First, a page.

Pinkies and Other Non-Essentials

I don’t know about you but when I look at these pink cupcakes, I want one (or two.)

They remind me of the Hostess Sno Balls my mom would tuck into my lunchbox way back when.

They remind me of my childhood when I had fewer cares and concerns.

They also remind me that while I can choose to make, bake, and then eat these culinary treats…they won’t be good for me.

I’m finding that when I’m tempted to indulge in something that isn’t good for me, it is almost always harder to hold back when that “something” reminds me of how I lived and grew up as a kid.

Disclaimer: My mom made wonderfully healthy meals and we always had an abundance of fresh fruit and vegetables in our house.

We also were known as the house to run to for snacks…of which we also always had an abundance.

Whether we (or our young friends) hankered for a treat in the sweet or salty variety, we had lots of options. None of them I realize today are healthy ones.

Which brings me to my lunch date yesterday with a good friend whom I hadn’t seen in months and the conversation we shared over salads.

As we caught up on life, both of us realized we’d been learning similar lessons about the relationships in our lives.

Both of us admitted that it’s so easy to fall into lifelong habits (even unhealthy ones we learned from childhood) of dealing with the people in our lives instead of forging a new and healthier path.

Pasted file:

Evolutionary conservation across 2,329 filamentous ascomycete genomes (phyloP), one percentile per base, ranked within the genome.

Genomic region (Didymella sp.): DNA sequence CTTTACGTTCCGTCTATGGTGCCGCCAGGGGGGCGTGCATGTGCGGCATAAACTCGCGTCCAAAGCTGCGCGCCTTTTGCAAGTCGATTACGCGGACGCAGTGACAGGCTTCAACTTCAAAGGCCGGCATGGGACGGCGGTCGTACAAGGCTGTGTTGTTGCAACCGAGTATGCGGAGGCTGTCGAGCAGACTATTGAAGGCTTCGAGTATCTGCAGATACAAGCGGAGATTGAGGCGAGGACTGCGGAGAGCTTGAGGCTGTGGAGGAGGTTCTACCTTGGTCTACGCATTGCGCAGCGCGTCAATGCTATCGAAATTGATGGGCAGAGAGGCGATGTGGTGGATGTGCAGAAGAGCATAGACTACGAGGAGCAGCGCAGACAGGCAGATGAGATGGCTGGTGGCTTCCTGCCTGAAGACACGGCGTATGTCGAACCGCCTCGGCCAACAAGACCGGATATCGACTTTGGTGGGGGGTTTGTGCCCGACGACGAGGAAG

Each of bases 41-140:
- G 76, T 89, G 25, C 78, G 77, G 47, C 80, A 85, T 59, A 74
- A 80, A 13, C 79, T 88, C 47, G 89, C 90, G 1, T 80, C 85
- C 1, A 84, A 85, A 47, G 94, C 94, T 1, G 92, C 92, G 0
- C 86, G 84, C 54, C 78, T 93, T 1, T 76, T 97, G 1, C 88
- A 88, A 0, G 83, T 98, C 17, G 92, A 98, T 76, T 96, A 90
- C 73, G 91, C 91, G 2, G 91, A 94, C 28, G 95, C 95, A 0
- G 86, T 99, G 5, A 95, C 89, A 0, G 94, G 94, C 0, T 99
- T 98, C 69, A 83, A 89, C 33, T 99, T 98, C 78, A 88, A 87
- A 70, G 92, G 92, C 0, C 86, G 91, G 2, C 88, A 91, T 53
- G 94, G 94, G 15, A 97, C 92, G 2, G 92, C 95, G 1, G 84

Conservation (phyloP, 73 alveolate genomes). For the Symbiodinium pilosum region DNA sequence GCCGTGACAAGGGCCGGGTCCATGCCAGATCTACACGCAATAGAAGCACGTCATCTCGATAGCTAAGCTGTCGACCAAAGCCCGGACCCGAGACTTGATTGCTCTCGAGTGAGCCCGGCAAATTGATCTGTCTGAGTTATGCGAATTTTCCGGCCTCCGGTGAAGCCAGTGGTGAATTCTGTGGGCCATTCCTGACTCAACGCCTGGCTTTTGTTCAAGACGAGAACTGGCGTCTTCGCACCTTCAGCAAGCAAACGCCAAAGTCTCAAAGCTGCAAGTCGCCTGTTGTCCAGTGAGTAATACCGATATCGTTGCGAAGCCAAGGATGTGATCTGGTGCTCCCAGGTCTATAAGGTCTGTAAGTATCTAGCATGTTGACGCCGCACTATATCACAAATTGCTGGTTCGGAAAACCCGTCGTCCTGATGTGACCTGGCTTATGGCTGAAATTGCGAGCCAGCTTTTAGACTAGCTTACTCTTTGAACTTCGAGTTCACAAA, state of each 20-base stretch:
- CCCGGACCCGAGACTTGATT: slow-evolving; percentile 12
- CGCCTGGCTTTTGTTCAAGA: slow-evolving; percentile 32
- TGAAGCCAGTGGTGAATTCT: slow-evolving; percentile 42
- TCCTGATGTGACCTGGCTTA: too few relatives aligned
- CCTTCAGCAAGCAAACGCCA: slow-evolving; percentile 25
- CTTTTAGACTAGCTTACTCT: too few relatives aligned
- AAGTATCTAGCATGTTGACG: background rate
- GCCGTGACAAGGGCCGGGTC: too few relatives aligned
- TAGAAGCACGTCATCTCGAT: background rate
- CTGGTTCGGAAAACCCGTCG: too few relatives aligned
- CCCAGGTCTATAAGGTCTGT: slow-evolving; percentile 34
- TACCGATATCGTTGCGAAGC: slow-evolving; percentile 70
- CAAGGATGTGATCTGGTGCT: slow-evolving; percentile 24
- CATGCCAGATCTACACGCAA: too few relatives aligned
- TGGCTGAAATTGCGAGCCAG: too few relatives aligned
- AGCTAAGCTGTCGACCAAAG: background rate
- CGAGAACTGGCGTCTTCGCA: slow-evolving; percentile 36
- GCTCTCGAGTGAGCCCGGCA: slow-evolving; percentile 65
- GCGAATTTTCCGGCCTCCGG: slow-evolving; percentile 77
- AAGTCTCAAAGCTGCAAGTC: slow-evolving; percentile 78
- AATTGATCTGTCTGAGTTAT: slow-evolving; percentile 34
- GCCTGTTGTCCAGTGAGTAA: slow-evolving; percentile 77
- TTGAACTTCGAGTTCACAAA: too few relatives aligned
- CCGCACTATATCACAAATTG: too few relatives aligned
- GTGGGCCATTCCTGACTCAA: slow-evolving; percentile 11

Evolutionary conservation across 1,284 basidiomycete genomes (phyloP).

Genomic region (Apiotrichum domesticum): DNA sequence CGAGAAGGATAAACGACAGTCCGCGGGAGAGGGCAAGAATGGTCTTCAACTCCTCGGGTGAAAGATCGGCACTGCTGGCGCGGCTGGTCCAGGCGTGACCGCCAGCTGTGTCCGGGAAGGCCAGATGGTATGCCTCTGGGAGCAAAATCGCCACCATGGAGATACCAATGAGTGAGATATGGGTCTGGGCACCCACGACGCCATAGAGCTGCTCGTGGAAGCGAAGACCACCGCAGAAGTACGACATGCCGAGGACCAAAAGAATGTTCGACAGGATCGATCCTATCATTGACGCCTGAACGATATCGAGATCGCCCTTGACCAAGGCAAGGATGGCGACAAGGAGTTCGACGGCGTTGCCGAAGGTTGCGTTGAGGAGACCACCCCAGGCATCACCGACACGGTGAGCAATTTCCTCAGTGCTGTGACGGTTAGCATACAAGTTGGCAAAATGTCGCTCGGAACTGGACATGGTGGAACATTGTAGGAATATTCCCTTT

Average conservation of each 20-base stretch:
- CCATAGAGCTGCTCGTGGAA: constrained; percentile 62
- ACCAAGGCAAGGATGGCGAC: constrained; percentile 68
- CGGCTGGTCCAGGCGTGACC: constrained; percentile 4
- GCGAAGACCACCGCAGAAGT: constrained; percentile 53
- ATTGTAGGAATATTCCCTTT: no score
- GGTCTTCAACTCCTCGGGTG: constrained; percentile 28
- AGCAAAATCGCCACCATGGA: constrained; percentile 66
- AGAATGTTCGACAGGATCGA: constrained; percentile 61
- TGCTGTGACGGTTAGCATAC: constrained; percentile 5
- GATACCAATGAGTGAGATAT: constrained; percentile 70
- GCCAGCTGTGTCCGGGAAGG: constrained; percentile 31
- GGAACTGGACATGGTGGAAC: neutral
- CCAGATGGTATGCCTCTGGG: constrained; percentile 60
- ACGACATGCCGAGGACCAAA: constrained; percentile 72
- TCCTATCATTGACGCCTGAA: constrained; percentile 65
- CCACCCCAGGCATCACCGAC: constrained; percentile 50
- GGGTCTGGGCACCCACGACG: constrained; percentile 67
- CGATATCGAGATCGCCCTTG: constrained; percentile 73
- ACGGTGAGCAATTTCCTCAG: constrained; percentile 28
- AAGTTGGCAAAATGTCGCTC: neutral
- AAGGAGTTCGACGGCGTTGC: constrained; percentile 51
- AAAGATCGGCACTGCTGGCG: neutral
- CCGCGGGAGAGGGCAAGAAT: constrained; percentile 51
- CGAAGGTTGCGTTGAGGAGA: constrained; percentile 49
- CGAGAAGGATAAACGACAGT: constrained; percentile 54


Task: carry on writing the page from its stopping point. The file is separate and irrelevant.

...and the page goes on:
My friend has been fighting the horrendous battle against breast cancer and I’ve been battling my miniscule (by comparison) fight with ongoing shoulder problems.

As we talked, it dawned on me that just as my friend discovered crystal clear clarity about people/relationships/and what matters most — during her cancer/chemo/radiation treatments…that I similarly had discovered welcome clarity right before and directly after my shoulder surgeries.

What we realized was that when we feel weakest and most unable to cope with non-essentials (and this can include people who only want to use us) the essentials rise to the top (and this can include people who only desire the best for us.)

The tricky part, we both agreed, was remembering this life lesson long after we start feeling normal again (strong, independent, capable.)

We forget that the lessons we learned in the dark should be the ones we carry with us into the light (to help keep us focused on what/who is essential and what/who is not.)


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